Understanding Traditional Chinese Medicine (TCM). Part 1

Posted by Lloyd on November 10, 2011
Alternative Medicine

Diagnosing and Treating Patterns

Traditional Chinese Medicine (TCM) is a complete system of medicine that has been used for thousands of years (estimated anywhere between 2000 and 6000 depending on the source). The major components of TCM are acupuncture, herbal medicine, and Tui Na (Chinese massage). TCM has been used to treat every known ailment, some more successfully than others.

Recently, acupuncture and herbalism have experienced a significant increase in popularity in the United States. With this increase in popularity, there have been attempts to integrate acupuncture into western medical treatments and to explain their effects within the context of western medicine. We know that acupuncture effects hormones and neurotransmitters that result in the relief of pain and inflammation. We also understand that there are active ingredients in herbs that cause them to have certain effects. This knowledge explains very little of the effectiveness of TCM. We are truly just scratching the surface. It will likely take years to understand these things from a western medical perspective.

So what are we to do? Does this mean we should not be using acupuncture or Chinese herbal remedies? Rather than wait until we can explain or prove things from a western medical perspective, most practitioners of TCM believe we should proceed with the model we already know ? the TCM model. This model has withstood the test of time. It provides a framework from which we can identify and treat illness. It is significantly different than our western medical model and requires several years of training, but it is quite effective for many conditions. It is not inferior or superior to our western medical model. It is just different.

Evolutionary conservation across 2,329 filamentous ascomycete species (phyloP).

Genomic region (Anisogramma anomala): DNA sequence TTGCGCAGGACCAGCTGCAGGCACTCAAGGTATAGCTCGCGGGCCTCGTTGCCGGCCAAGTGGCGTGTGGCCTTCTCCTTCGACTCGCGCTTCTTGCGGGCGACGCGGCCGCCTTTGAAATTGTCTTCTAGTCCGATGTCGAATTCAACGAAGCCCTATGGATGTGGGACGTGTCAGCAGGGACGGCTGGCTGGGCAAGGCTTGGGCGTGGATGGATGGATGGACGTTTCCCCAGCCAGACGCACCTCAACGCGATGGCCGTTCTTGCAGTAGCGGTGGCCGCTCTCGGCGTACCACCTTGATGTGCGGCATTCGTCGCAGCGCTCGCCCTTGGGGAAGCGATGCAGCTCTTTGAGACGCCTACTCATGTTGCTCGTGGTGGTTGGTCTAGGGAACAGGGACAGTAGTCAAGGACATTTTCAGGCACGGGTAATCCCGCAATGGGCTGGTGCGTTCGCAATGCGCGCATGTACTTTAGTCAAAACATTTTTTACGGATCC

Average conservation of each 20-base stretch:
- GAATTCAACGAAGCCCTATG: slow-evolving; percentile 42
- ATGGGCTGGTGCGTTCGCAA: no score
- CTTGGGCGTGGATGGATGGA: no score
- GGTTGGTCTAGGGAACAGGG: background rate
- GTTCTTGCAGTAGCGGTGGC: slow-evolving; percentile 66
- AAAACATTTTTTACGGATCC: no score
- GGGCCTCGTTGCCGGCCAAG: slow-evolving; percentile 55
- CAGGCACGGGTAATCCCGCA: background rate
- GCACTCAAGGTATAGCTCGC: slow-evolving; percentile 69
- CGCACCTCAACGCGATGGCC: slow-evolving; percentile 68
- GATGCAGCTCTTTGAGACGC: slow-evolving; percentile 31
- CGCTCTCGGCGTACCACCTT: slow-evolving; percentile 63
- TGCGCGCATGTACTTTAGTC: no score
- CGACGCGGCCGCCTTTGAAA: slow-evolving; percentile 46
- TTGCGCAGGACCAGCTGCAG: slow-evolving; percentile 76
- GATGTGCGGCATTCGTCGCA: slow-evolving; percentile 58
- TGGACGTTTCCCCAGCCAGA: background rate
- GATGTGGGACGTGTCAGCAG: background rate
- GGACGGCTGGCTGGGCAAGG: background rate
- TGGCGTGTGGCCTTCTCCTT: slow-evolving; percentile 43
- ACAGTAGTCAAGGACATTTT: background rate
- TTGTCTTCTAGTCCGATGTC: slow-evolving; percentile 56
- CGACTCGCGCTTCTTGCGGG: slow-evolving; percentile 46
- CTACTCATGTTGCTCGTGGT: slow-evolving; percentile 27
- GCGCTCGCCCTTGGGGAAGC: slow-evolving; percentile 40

One of the major differences between western medicine and TCM is in the way an ailment is defined. Western medicine uses a reductionist approach. That is, there is an attempt to isolate key factors common to an ailment and treat them. The TCM approach is holistic.

Instead of isolating the ailment, the TCM model defines a pattern of imbalance by looking at the way an ailment is manifesting itself within the individual. This pattern discrimination is the hallmark of TCM.

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